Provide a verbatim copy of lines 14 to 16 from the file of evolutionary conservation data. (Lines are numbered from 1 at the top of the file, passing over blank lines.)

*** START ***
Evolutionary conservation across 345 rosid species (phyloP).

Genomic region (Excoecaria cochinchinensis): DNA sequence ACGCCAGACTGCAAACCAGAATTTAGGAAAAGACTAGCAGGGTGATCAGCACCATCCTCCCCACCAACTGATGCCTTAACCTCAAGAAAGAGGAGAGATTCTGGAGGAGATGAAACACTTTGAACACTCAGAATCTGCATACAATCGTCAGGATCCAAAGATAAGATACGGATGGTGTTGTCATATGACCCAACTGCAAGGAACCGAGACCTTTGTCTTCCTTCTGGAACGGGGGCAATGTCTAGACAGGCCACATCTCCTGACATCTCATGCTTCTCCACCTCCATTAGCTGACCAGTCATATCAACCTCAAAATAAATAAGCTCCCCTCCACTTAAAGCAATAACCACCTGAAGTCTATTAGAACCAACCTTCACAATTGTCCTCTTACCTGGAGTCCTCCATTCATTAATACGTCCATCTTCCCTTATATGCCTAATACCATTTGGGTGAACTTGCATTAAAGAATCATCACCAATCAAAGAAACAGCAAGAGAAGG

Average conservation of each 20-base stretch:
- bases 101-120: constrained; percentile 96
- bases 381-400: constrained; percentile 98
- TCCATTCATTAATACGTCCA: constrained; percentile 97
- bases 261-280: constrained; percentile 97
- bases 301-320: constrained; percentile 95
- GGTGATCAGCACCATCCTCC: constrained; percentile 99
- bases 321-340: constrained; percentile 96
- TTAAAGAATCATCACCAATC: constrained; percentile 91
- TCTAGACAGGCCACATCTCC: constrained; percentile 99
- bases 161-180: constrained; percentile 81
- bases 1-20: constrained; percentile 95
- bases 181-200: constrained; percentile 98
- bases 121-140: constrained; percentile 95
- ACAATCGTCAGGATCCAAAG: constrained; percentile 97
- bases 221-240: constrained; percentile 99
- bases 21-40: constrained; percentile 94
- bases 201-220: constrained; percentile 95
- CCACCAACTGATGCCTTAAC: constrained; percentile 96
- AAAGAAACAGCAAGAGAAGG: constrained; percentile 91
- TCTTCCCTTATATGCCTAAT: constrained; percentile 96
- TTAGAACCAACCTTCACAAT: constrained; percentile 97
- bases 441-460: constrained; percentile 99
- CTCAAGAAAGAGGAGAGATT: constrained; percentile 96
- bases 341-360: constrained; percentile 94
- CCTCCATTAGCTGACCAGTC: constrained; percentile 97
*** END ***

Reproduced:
- bases 1-20: constrained; percentile 95
- bases 181-200: constrained; percentile 98
- bases 121-140: constrained; percentile 95